Knowledge Box

Again ensuring that your Google My Business details are correct will allow you to get the set of results that show all the key elements of your business including operating hours and any events that you may be having.

4. Rank Brain

RankBrain sounds like some sort of artificial intelligence form A Stanley Kubrick movie. Guess what – it is an Artificial Intelligence bot – that works out ranking.
“RankBrain uses artificial intelligence to embed vast amounts of written language into mathematical entities – called vectors – that the computer can understand. If RankBrain sees a word or phrase it isn’t familiar with, the machine can make a guess as to what words or phrases might have a similar meaning and filter the result accordingly, making it more effective at handling never-before-seen search queries.”

Basically RankBrain (as far as can be determined) looks at two factors:

  • How long a visitor stays on your page (Dwell Time)
  • How many people click on your result in the SERPs (Click Through Rate)

The same Gary Illyes from Google has said that webmasters can optimise for RankBrain using natural language.

“Optimizing for RankBrain is actually super easy, and it is something we’ve probably been saying for fifteen years now, is – and the recommendation is – to write in natural language. Try to write content that sounds human. If you try to write like a machine then RankBrain will just get confused and probably just pushes you back.
But if you have a content site, try to read out some of your articles or whatever you wrote, and ask people whether it sounds natural. If it sounds conversational, if it sounds like natural language that we would use in your day to day life, then sure, you are optimized for RankBrain. If it doesn’t, then you are “un-optimized”.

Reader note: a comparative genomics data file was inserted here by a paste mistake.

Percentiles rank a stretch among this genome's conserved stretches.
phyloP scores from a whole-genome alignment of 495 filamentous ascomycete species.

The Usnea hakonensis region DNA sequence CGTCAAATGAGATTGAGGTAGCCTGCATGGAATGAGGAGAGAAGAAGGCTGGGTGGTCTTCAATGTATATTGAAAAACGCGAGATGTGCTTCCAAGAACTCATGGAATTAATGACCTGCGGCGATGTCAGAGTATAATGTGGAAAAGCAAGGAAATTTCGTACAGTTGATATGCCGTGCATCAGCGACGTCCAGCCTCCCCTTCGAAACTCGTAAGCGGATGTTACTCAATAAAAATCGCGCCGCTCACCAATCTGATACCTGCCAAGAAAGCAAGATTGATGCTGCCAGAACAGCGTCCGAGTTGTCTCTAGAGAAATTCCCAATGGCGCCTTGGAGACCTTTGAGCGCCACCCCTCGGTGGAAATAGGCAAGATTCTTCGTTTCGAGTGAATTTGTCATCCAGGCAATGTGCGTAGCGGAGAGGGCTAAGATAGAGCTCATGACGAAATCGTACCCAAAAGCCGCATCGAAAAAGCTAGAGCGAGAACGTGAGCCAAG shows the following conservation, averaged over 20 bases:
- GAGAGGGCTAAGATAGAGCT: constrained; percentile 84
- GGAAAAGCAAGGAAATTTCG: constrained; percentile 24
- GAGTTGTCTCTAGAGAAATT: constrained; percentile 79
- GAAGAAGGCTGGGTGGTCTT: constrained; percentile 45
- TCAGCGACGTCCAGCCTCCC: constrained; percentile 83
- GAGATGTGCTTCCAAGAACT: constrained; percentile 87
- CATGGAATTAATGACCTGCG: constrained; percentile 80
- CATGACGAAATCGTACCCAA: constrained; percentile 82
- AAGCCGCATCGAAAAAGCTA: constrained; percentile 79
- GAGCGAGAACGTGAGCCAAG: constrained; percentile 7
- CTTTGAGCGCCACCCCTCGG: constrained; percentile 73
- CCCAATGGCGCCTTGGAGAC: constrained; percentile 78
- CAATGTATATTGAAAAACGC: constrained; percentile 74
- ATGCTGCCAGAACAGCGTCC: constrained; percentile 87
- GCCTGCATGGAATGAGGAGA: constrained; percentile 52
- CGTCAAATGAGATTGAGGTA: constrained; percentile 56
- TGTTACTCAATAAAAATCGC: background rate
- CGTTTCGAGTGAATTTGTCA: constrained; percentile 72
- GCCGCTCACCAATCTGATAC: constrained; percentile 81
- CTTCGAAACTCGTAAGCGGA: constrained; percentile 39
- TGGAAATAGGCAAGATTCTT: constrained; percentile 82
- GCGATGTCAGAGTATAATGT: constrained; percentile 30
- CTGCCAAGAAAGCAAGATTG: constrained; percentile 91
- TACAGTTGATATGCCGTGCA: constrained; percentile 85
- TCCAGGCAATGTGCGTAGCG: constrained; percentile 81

Obviously if you have a long and interesting content page then the dwell time on the page will be longer. Similarly if you have a video that is interesting then the time on the page will be longer.
In terms of CTR it is also obvious – you need to have the extract of your page totally correct so those Metatags that you thought had disappeared really do make a difference. Here’s what Google says:
“The description attribute within the tag is a good way to provide a concise, human-readable summary of each page’s content. Google will sometimes use the meta description of a page in search results snippets, if we think it gives users a more accurate description than would be possible purely from the on-page content. Accurate meta descriptions can help improve your clickthrough; here are some guidelines for properly using the meta description.”

Again Google is going to promote a website that has a high click through rate especially when the dwell time on the page is high as well.